Oil Output Is Increasing, Possibly Easing Prices, a Report Says

The International Energy Agency said in its monthly report that oil production was picking up in the United States.


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Oil output is catching up with demand, possibly easing prices, a report says.

Oil rigs in the Gulf of Mexico. The United States is contributing the largest increases of any country, a report said. Credit…Marco Bello/Reuters

Nov. 16, 2021, 7:24 a.m. ET

The International Energy Agency said Tuesday that oil supplies were catching up with demand, potentially easing upward pressure on prices. The agency, which is based in Paris, said that the oil market remained “tight by all measures, but that a reprieve from the price rally could be on the horizon.”

The forecast, contained in the agency’s Monthly Oil Report, could lend support to the arguments of the producers’ group, known as OPEC Plus, which in recent meetings has shrugged off requests from the Biden administration to accelerate production increases.

The United States is contributing the largest increases of any country, the report said. Oil output in the Gulf of Mexico has recovered more rapidly than expected from the ravages of Hurricane Ida in August and the pace of shale drilling is picking up, encouraged by high prices.

The I.E.A. reported that global production increased by a hefty 1.4 million barrels per day in October, or more than 1 percent of supplies, and that it expected another 1.5 million barrels a day to come on the market over November and December.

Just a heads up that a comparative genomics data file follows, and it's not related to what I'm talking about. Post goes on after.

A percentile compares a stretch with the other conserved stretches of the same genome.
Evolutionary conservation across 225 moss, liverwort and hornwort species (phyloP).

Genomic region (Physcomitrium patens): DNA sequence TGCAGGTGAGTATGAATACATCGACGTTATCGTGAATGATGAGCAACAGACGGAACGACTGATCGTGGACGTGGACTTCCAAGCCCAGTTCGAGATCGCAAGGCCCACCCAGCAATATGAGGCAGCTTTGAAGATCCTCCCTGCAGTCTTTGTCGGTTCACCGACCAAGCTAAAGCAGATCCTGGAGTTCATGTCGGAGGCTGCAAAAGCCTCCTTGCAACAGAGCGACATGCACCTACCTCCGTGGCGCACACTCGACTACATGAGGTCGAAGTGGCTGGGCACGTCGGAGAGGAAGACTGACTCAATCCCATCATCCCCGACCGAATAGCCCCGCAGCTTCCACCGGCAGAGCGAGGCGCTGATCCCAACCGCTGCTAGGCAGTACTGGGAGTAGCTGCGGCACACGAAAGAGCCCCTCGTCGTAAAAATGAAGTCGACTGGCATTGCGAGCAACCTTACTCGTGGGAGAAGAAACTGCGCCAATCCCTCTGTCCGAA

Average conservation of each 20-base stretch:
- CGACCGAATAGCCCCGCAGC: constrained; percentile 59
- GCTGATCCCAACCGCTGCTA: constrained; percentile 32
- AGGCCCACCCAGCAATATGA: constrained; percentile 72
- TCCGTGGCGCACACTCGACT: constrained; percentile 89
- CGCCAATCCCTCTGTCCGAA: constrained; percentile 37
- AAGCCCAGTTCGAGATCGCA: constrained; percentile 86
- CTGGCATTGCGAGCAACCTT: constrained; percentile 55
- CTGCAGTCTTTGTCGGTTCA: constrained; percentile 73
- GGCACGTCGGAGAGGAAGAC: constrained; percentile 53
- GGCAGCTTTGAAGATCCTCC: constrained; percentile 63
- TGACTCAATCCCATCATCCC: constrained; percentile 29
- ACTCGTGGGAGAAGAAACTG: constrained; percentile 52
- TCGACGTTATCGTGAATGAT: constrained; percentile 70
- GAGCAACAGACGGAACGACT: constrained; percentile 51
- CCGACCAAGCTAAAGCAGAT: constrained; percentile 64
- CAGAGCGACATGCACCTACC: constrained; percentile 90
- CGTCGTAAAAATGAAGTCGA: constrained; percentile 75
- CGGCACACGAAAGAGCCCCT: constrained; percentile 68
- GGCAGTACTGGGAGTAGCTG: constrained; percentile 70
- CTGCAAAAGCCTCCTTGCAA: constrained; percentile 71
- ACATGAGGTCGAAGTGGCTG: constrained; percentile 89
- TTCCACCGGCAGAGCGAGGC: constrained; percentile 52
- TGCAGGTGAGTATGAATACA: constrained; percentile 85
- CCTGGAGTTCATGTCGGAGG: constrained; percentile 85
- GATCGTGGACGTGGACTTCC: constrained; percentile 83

The report said that growth in demand was strengthening as countries including the United States opened their borders for international travel, spurring consumption of jet fuel that has so far lagged other petroleum products.

OPEC Plus, which is led by Saudi Arabia and Russia, agreed in July to raise output by a modest 400,000 barrels per day each month. OPEC Plus has expressed concern that bigger increases could result in supplies outstripping demand next year, potentially causing prices to plummet.

The group also has argued that although oil prices may have risen sharply this year — presently about $82 a barrel for Brent crude, the international benchmark, and $81 per barrel for West Texas Intermediate, the U.S. standard — the increases have been modest compared to the rocketing prices of other energy including natural gas and electric power.

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